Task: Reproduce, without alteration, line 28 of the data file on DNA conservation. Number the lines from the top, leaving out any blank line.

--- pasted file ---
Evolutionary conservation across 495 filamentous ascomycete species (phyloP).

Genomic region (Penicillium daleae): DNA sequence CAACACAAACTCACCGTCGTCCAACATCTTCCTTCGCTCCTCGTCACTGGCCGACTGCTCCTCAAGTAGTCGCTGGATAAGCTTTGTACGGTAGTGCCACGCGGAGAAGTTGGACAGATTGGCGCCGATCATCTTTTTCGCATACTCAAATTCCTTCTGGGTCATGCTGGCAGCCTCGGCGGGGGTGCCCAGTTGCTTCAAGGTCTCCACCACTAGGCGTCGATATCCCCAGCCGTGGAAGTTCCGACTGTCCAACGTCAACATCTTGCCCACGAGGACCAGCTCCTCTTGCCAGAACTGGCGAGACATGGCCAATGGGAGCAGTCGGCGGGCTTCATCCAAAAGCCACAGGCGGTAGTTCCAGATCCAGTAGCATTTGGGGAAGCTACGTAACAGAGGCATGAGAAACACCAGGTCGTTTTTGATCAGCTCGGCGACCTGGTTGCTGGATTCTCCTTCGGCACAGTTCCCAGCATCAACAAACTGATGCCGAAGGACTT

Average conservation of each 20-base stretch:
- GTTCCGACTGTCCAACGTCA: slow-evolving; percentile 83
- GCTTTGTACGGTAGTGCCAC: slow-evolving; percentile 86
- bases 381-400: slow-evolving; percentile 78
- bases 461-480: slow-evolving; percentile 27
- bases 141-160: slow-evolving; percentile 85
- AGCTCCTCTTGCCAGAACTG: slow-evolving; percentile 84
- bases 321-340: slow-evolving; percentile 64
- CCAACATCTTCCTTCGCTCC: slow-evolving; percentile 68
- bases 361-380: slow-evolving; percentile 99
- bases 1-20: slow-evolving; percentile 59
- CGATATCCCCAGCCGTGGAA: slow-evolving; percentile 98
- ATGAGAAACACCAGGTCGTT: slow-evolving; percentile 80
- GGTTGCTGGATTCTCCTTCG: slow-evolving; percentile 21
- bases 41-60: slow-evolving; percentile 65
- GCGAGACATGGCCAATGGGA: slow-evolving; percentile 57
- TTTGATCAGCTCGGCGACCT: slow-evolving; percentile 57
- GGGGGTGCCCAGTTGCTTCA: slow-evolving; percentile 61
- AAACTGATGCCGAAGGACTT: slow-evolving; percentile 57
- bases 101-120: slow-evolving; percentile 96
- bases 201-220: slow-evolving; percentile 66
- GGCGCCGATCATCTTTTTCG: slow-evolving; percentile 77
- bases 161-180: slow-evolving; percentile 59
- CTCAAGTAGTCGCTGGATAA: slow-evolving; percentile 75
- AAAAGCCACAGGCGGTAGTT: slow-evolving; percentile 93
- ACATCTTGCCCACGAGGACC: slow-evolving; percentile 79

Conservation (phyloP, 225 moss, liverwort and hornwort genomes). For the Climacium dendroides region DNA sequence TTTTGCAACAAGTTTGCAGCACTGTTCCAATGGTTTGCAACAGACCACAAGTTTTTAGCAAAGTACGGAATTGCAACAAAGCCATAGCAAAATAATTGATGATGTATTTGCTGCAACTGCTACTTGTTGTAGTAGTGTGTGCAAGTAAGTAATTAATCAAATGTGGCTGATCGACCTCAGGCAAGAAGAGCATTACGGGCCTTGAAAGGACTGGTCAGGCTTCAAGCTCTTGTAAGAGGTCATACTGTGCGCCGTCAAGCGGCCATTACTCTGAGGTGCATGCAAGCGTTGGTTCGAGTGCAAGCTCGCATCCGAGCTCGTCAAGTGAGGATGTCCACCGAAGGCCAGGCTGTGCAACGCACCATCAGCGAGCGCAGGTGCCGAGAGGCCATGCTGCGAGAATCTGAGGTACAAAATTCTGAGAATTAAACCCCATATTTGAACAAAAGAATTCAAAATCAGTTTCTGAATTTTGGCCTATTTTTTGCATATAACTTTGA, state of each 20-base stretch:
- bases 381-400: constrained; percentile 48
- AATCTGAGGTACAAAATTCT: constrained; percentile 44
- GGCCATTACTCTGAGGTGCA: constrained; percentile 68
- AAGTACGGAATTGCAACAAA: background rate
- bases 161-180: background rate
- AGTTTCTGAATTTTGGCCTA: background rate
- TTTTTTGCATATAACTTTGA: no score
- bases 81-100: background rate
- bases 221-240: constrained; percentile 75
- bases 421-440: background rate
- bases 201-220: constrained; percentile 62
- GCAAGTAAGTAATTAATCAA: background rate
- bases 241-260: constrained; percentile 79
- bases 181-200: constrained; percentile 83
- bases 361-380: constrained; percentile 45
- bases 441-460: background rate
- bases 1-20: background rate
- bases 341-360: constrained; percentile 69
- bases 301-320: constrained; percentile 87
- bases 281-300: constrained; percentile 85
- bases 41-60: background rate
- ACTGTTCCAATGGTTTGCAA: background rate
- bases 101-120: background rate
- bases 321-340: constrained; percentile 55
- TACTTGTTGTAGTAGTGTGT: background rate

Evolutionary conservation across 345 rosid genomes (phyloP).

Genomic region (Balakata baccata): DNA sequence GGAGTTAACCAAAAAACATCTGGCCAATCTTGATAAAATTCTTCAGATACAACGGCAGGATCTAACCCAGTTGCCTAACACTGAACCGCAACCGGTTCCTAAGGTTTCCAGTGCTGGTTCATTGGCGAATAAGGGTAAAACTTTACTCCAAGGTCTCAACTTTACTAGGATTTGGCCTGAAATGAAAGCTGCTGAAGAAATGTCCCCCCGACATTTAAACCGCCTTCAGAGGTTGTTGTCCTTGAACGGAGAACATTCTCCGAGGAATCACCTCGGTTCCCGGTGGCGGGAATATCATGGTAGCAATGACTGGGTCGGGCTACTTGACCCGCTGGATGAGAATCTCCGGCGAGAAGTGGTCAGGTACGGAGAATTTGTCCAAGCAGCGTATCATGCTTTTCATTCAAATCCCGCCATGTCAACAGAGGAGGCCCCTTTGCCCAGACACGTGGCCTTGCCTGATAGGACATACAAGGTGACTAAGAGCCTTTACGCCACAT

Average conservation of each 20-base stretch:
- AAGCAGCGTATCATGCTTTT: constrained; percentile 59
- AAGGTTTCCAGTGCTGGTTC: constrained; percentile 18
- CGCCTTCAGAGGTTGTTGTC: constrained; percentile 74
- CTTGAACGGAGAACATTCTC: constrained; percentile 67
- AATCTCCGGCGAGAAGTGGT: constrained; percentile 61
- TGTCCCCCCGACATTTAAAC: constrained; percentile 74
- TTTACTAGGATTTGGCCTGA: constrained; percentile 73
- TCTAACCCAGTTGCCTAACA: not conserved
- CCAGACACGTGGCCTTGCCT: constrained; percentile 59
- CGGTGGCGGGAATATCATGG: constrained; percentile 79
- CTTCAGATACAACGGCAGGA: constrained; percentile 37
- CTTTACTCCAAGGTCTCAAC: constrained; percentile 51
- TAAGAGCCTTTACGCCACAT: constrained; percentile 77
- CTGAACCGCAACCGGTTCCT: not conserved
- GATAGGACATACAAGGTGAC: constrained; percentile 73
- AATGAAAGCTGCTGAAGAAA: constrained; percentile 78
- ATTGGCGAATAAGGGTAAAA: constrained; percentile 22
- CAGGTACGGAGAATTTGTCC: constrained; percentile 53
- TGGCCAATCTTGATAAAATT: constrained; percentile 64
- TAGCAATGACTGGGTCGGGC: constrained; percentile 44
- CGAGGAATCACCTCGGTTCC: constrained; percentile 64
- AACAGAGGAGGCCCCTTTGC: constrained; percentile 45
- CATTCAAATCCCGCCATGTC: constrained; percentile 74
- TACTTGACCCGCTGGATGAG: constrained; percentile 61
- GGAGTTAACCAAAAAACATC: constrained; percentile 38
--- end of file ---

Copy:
- ACATCTTGCCCACGAGGACC: slow-evolving; percentile 79